Have you ever wondered what it would be like to crave the company of others, but feel overwhelmed by them after twenty minutes? Or waiting for the chance to have some time alone, only to feel that something is missing? This is the world of the highly sensitive extrovert. Like walking a tightrope without slipping, the extrovert HSP has to maintain a constant balance between their needs for social stimulation and sensory stillness. It can be a confusing, and exhausting ride, but there are ways that you can cope.

While many HSPs are introverts, a minority of sensitive people are extroverts. According to Elaine Aron, it’s about 30 percent. But it’s not always so clear cut. Most of us actually fall somewhere in the middle, and possess some traits from each end of the spectrum. It’s finding out where you sit on the scale that will help you to walk the line without falling off.

The difference between introverts and extroverts is where they get their energy. Introverts feel drained by social experiences and need time alone to recharge. Extroverts gain energy by being around people and doing things and feel

Morguefile.com
Source: Morguefile.com

drained spending time alone. You may feel like an introvert because your sensitivity makes social encounters tiring. But if you find yourself feeling tired, depressed, or uninspired after too much time alone, you may be an extrovert. That’s good news because it means you might just have to get out a little more. If you’re still not sure, try this test.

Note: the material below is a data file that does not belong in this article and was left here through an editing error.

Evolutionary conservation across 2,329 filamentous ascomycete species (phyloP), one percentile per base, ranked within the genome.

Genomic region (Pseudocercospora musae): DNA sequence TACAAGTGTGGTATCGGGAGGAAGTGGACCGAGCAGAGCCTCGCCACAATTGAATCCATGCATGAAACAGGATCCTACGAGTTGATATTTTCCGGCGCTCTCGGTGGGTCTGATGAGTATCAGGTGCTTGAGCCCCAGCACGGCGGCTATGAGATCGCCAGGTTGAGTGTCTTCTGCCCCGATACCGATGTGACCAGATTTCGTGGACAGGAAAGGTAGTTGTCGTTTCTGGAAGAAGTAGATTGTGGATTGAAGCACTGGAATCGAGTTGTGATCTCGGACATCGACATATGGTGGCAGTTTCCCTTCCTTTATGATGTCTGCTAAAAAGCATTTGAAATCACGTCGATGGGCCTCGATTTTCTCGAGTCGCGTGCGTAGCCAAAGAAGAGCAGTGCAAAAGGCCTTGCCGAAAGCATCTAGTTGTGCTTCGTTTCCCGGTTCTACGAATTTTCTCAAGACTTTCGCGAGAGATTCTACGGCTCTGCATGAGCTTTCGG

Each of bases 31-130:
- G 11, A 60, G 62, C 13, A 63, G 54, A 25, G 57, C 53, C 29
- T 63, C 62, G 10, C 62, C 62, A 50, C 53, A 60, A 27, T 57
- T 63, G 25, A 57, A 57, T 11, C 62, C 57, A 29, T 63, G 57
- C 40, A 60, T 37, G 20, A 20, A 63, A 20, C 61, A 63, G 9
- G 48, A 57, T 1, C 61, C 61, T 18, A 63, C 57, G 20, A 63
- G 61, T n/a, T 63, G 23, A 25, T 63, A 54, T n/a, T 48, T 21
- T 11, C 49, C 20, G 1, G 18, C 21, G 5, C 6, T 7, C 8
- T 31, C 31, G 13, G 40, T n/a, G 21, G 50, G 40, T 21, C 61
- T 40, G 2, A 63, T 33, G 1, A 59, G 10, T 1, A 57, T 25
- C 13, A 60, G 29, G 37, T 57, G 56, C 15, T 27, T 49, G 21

If you’re highly sensitive, however, the rules of the game change a little. Whether you’re introverted or extroverted, an HSP still gets easily overwhelmed and overloaded by too much sensory stimulation, including the energy of other people. HSPs need a lot of downtime and a creative outlet in which to channel all that energy they’ve absorbed. This quiet time feels more natural and relaxing for introverts, so people who are more extroverted may need less time alone, or less frequently.

Extroverts also feel energized by social activities, so don’t let your sensitivity stop you from getting out there and enjoying the parties, travel and events you love. Just be sure to schedule in some down time afterwards. Similarly, if you’ve got a big night out planned for Friday, consider taking it easy on Saturday night, just to give yourself time to recharge. Taking time to reflect and pursuing your creative interests will help you to recharge your sensitive side. Remember, it’s always okay to say no to invitations, even if you are the life of the party.

About the Author

Deborah Ward

Deborah Ward is the author of Overcoming Low Self-Esteem with Mindfulness.

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